Solving The Power9 Dilemma
February 7, 2022 Jason Hardy
Purchase hardware, depreciate hardware, and repeat.
After four years on the market, the Power9 processor is in the process of being replaced by the Power10 chip. Whether you are an early adopter of CPUs or a laggard, the challenge for many companies is the timing of the refresh. As leases on the Power9 machines are expiring, companies are struggling with how to bridge the gap between the end of their current Power9 system lease and the release of the Power10 systems. Their typical options include lease renewals, lease buyouts, or purchasing a new Power9 server, but some companies just want to get out of owning and managing hardware and are taking this opportunity to consider a migration to Power Systems in one of a number of clouds.
I will look at each of these options and share some of what I hear on each one.
This is probably the most common approach taken by companies since it is the path of least resistance. You have a solution that is working, newer technology is not available, and a renewal doesn’t create another IT project or interruption.
The biggest question is really in deciding on the length of the renewal term. To keep costs down, a three-year lease is your best option, but by the time the lease expires the hardware is likely six years old, which is longer than most companies like to operate on a piece of equipment. When you get your new lease quote, don’t be surprised to find that the new lease costs as much or more than the original lease despite the hardware being three years old. Another “gotcha” can be the software and hardware maintenance fees. During the initial term, these fees are usually included in the purchase price but, with the renewal they become a separate incremental expense. If you haven’t budgeted for these incremental costs, it can put you in a tough spot. We often talk to companies that, due to the cost, have opted out of maintenance which is not something we ever recommend.
Next up is the buyout option. Having leased the equipment for three years and paid off a large share of the cost of the box, it can be tempting to take advantage of a $1 buyout or fair market value (FMV) purchase price. Both of these options put an end to the monthly hardware payments, but not maintenance payments, and are likely less expensive than a lease renewal.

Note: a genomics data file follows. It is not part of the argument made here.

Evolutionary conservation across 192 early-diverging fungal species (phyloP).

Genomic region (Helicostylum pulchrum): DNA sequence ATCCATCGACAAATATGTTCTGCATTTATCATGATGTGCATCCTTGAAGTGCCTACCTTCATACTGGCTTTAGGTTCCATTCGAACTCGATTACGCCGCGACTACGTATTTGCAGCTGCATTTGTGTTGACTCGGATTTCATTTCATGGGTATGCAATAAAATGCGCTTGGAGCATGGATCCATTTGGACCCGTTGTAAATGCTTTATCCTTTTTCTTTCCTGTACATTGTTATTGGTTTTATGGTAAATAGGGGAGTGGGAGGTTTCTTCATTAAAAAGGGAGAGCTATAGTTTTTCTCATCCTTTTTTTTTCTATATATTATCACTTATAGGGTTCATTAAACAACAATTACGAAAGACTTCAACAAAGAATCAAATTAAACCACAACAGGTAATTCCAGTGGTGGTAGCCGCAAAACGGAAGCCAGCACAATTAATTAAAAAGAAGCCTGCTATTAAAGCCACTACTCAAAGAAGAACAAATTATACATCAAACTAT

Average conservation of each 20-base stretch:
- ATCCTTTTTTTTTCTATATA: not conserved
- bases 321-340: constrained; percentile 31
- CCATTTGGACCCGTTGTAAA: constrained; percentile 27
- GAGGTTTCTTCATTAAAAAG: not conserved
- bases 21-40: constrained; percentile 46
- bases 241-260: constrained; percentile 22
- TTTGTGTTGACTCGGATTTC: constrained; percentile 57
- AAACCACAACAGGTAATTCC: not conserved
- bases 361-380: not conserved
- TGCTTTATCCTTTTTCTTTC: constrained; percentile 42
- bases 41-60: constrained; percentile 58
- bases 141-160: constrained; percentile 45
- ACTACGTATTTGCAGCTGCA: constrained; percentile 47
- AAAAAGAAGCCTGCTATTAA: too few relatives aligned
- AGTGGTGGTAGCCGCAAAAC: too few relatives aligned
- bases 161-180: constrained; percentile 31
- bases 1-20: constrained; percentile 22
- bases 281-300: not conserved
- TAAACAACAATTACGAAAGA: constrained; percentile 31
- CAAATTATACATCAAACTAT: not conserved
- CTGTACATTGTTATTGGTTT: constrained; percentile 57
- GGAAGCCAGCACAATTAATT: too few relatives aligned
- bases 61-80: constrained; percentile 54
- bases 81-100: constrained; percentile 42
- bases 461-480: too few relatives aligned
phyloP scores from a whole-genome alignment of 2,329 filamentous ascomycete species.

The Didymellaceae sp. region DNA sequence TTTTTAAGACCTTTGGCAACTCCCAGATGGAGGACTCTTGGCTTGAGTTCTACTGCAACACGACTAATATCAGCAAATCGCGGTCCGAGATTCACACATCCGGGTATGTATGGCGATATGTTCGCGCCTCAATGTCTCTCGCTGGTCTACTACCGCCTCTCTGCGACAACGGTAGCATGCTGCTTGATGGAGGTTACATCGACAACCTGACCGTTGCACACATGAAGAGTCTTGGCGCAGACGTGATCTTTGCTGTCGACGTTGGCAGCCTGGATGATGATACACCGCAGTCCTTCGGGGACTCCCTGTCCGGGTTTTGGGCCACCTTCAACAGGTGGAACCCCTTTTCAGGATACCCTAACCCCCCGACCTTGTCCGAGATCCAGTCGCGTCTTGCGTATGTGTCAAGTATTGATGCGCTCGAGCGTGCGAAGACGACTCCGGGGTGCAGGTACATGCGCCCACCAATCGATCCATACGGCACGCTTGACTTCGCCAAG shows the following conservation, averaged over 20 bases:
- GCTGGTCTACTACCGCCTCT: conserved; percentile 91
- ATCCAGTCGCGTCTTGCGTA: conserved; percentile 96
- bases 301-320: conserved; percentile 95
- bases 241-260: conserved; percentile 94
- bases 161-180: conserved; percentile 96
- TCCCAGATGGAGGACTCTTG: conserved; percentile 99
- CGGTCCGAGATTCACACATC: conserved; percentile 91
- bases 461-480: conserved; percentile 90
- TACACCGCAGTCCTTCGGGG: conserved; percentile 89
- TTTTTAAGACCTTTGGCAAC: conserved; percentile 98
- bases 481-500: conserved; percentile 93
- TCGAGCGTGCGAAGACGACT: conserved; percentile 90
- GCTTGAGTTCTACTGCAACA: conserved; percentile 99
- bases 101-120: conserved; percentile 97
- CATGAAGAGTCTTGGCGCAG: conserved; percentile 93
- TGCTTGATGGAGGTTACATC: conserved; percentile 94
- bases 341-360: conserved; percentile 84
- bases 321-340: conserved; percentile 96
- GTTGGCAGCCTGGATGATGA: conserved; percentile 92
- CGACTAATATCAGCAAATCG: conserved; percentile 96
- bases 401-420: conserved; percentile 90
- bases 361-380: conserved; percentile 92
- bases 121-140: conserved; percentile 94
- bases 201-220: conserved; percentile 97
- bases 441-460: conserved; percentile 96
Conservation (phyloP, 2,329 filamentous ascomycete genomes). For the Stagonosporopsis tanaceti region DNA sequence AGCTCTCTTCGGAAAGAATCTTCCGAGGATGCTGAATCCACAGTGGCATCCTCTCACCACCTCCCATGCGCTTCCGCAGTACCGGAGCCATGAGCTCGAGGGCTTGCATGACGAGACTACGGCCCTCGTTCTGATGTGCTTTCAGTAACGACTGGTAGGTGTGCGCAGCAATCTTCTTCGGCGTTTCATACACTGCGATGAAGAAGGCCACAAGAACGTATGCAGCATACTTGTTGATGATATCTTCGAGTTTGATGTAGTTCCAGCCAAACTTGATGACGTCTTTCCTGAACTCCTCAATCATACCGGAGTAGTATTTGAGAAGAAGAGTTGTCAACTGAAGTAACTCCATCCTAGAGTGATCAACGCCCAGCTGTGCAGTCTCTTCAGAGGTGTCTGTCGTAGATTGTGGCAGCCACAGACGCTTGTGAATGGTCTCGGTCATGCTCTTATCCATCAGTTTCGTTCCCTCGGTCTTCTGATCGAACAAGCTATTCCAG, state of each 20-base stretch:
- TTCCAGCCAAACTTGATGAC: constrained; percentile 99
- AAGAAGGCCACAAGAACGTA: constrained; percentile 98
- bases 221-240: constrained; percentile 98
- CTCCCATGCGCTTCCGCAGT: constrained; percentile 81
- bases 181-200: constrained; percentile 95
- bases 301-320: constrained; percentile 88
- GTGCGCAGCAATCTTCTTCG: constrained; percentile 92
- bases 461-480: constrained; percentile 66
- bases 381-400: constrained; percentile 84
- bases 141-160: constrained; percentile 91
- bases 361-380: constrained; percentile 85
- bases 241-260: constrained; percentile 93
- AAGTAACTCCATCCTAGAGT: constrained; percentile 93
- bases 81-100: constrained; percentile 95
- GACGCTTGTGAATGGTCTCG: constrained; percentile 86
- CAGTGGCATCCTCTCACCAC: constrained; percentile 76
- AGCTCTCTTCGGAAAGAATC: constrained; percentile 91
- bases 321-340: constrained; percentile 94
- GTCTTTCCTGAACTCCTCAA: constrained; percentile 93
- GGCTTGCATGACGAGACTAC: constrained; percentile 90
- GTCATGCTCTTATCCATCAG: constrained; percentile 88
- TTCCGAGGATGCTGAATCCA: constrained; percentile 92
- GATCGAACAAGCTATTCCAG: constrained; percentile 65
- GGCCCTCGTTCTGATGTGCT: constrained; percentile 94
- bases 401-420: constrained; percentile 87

But this approach can lead you down a slippery slope from which it is difficult to recover. You convince management and finance that this box still has life left in it, and it does, but when three years from now it is still working and nothing has gone wrong, how do you convince them it’s time to buy new? This is why Racksquared has helped so many companies with emergency disaster recovery situations related to hardware failures on older hardware. They try to squeeze more life out of old equipment and it eventually catches up to them.
Purchasing A New Power9
This is an interesting option, replacing like with like. You stick with the technology you have been using but refresh it with new hardware. Depending on incentives available from IBM or your reseller, this can be an attractive option. New hardware and a new lease with the maintenance included all at a price that is similar to, or maybe less than, what you have been paying.
Unlike the lease renewal or buyout options, this option is going to require you to perform a migration between boxes. Depending on your level of staffing and expertise this may be a simple inhouse exercise or it may require you to engage a third party to complete the work for you.
Like a lease renewal, if purchase a new box, you will be locked into the Power9 hardware platform for another two to three years. This isn’t necessarily a bad thing just something to keep in mind.
When I spoke to a reseller about what other companies chose to do in 2021, he indicated that IBM didn’t really have a formal program to incent companies to replace like with like and thus few opted for the Power9 to Power9 replacement option. With entry and midrange Power10 machines coming this year, perhaps in May or June, IBM is very unlikely to be giving great deals on Power9 systems.
IBM Power In The Cloud
Going back to that company that “just wants to get out of the hardware business,” this is a great time to consider migrating to the cloud. With a cloud migration, you put an end to the buy hardware, depreciate hardware cycle, you gain access to a defined hardware migration path, and you put an end to installing PTFs and doing OS upgrades. With the cloud option, you move your applications to a Power9 server that is owned and managed by a cloud service provider and work with them to migrate to the Power10 machines when they are available and you are ready.
Many people have the perception that a cloud service will be more expensive, but often before you dismiss it, do a deep dive into the pricing and what you get. We often find companies that have purchased a box with the minimum standard configuration that are only using a fraction of the resources. With a cloud service provider, you can have the resources “right sized” for your needs and only pay for what you use. This can lead to cost savings that you may not have anticipated. Another factor to consider when doing a cost comparison is understanding the full scope of the services you will be receiving. With our cloud-based IBM Power Systems offering, customers get the benefit of a comprehensive backup solution that puts their data in multiple data centers and the option to deploy disaster recovery solutions to meet or beat their recovery time objective and recovery point objective. These added benefits and options create business resiliency that their on premises setups can’t match.
This content was sponsored by Racksquared.
Jason Hardy is director and general manager of Racksquared.